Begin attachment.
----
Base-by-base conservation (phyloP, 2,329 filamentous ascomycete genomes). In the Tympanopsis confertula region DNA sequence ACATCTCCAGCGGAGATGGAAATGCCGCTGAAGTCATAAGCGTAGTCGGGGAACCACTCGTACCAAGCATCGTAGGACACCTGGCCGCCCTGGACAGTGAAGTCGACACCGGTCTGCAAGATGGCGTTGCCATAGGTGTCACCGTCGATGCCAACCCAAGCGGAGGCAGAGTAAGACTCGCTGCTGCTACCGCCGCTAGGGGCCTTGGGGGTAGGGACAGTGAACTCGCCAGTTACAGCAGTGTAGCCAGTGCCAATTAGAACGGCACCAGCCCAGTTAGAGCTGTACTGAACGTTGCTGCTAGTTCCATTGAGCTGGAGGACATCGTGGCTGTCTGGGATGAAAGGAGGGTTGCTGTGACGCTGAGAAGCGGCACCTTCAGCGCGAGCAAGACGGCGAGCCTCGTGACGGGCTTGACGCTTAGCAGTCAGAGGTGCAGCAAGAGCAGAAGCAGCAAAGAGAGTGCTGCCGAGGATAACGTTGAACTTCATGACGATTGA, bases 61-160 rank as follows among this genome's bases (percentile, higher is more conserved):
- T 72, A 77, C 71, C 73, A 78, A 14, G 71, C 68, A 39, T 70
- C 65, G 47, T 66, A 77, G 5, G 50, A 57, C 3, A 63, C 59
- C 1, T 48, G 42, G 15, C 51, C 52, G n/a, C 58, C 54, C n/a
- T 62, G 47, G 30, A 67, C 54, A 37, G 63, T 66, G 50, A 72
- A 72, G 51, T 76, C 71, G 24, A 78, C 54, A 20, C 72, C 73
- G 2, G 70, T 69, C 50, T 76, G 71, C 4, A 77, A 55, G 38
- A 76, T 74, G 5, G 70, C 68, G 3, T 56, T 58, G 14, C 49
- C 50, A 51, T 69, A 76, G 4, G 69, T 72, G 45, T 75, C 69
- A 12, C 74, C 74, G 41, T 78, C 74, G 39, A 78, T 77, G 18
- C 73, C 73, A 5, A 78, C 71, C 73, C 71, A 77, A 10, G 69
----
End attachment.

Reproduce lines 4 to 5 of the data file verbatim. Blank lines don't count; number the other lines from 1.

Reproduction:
- C 1, T 48, G 42, G 15, C 51, C 52, G n/a, C 58, C 54, C n/a
- T 62, G 47, G 30, A 67, C 54, A 37, G 63, T 66, G 50, A 72